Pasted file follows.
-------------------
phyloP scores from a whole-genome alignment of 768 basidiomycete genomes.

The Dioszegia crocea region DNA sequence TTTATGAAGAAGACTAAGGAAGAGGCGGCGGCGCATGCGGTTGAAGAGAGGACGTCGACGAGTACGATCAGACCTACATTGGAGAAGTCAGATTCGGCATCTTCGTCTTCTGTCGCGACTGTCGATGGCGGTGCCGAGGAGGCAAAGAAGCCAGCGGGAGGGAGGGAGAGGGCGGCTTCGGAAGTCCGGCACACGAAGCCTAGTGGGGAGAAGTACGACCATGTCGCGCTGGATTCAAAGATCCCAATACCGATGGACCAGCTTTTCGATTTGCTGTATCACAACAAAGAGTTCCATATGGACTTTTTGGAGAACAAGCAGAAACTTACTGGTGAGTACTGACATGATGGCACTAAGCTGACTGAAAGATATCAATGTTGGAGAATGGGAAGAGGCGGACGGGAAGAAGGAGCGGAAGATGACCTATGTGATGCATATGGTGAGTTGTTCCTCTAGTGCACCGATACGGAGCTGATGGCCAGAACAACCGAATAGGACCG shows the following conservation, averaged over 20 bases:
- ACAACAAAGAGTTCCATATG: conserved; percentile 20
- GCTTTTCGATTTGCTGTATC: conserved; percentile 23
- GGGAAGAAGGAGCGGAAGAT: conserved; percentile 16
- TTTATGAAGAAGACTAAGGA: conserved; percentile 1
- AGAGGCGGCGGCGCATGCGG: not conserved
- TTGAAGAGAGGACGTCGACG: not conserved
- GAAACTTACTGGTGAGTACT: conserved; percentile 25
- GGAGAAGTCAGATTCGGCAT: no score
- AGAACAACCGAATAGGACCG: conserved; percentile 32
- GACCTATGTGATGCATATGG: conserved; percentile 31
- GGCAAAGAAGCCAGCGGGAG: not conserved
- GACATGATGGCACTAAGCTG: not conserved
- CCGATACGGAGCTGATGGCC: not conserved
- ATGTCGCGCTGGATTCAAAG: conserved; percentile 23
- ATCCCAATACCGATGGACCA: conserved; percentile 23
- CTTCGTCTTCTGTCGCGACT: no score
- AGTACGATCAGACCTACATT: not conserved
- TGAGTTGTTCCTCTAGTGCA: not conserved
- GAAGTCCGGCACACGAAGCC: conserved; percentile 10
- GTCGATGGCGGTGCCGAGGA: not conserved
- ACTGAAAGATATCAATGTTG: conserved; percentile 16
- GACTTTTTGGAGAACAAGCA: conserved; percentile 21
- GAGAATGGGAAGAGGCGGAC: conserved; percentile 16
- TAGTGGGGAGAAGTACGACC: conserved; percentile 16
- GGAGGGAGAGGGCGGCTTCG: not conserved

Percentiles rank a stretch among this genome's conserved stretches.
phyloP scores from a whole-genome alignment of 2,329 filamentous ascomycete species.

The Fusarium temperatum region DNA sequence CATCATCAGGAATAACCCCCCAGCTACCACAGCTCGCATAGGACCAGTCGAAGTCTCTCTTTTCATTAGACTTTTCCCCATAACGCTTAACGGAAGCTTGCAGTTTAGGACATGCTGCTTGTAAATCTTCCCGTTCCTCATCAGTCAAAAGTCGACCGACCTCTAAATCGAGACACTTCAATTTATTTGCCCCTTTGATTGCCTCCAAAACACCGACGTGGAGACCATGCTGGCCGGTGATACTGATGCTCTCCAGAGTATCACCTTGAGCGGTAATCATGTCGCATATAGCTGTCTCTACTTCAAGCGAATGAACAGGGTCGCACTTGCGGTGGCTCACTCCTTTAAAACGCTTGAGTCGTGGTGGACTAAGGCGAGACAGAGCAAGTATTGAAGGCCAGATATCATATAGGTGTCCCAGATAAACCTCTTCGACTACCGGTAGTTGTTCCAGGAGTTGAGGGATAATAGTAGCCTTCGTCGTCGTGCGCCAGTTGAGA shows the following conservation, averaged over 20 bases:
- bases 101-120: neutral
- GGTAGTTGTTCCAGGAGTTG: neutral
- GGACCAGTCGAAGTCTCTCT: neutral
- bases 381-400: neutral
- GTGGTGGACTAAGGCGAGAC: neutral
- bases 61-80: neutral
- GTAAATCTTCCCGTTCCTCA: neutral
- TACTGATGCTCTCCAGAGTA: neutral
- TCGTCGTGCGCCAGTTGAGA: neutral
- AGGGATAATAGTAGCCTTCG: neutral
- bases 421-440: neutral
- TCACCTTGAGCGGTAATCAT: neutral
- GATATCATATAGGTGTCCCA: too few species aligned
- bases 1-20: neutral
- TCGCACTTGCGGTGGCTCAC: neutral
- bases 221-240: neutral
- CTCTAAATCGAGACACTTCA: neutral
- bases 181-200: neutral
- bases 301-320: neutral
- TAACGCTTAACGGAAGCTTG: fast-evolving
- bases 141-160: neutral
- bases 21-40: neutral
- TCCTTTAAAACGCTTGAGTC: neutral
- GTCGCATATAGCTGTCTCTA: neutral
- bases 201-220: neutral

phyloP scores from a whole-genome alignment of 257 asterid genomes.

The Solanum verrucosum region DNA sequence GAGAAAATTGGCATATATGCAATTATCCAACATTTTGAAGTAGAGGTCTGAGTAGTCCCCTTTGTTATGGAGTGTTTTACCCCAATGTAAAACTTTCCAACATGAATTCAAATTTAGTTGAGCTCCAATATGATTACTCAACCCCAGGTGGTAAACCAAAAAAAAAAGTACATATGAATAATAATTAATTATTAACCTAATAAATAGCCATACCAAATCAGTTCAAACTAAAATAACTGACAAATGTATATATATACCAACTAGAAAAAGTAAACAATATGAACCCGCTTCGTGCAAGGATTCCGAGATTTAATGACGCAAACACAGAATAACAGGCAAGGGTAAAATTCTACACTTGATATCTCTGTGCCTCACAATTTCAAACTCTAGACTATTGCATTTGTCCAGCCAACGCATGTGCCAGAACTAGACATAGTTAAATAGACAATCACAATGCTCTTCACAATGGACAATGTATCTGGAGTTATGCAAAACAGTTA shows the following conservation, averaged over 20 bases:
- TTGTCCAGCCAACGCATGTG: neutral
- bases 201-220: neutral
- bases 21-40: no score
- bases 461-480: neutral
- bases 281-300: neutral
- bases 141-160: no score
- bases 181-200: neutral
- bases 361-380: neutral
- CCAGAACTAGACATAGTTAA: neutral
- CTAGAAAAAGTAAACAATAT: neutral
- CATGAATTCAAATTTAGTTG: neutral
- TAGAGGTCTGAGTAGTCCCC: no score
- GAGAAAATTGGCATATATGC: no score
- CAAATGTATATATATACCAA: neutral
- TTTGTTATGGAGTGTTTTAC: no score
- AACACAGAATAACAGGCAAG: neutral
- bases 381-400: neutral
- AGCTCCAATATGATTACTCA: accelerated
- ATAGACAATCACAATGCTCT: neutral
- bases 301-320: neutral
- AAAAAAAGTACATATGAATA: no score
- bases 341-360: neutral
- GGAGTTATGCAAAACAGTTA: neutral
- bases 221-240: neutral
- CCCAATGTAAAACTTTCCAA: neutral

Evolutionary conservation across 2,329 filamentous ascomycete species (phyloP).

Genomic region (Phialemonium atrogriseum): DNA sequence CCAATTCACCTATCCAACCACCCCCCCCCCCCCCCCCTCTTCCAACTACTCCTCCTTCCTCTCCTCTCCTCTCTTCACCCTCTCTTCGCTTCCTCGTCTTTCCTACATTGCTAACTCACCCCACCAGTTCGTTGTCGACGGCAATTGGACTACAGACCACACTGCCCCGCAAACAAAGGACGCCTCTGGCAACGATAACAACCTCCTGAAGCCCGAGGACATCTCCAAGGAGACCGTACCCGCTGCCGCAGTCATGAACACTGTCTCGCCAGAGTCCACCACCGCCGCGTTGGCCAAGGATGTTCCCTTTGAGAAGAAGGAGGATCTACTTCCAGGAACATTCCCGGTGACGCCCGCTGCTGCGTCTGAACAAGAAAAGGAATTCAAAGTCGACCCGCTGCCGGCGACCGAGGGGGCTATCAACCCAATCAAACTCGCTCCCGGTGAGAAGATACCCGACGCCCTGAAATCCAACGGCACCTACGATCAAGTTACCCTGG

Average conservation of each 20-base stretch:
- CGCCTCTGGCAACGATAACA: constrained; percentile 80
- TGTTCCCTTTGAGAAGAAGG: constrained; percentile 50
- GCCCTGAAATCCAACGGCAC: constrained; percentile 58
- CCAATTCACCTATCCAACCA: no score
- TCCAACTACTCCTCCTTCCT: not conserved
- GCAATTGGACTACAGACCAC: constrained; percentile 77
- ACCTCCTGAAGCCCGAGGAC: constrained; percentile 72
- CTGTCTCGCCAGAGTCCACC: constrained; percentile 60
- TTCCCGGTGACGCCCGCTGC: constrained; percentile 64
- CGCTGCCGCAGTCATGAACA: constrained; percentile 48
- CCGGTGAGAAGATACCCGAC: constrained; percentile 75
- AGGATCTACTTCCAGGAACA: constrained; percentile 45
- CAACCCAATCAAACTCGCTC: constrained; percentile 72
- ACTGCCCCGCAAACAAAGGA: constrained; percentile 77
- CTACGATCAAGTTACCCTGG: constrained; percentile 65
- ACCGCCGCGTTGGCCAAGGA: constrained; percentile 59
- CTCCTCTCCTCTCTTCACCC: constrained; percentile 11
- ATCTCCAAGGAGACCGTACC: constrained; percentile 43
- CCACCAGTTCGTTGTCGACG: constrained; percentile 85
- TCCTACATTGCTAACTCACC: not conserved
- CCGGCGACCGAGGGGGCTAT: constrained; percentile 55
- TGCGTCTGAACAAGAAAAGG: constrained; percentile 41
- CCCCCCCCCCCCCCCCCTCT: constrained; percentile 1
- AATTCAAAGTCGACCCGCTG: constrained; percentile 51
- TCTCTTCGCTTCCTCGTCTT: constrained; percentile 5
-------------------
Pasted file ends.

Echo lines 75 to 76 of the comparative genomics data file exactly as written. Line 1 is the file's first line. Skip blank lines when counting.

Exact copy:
- AGCTCCAATATGATTACTCA: accelerated
- ATAGACAATCACAATGCTCT: neutral